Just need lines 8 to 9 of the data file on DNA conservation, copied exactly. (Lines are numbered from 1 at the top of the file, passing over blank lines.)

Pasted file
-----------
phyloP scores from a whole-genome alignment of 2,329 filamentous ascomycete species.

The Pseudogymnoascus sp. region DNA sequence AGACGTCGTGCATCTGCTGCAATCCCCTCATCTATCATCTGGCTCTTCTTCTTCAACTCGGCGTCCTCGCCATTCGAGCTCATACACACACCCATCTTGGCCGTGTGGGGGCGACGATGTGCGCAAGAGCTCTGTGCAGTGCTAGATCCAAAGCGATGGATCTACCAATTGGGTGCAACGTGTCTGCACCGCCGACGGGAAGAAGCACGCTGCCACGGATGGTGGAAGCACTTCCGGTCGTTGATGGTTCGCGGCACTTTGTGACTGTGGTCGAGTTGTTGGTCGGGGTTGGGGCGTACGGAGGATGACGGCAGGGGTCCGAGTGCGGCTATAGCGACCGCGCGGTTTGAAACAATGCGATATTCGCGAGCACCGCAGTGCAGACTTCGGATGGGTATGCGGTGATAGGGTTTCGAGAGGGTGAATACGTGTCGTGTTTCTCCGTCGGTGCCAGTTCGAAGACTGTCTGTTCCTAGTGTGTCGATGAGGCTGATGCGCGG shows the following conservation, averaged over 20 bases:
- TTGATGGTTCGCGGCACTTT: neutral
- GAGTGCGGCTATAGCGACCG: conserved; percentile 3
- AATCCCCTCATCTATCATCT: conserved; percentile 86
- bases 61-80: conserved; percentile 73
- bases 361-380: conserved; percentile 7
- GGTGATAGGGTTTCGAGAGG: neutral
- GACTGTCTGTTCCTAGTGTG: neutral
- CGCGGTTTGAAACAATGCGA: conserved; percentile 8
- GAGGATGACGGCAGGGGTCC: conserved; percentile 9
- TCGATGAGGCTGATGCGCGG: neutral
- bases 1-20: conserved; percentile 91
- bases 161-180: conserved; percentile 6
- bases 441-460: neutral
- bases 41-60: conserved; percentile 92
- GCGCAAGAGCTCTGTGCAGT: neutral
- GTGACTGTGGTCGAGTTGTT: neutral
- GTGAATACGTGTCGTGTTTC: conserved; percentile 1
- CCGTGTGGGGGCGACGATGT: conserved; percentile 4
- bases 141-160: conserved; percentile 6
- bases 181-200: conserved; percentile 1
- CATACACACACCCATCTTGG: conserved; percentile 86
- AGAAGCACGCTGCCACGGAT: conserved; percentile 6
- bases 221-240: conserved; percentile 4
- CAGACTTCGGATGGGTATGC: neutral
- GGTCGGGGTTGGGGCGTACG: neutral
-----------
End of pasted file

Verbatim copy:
- GGTGATAGGGTTTCGAGAGG: neutral
- GACTGTCTGTTCCTAGTGTG: neutral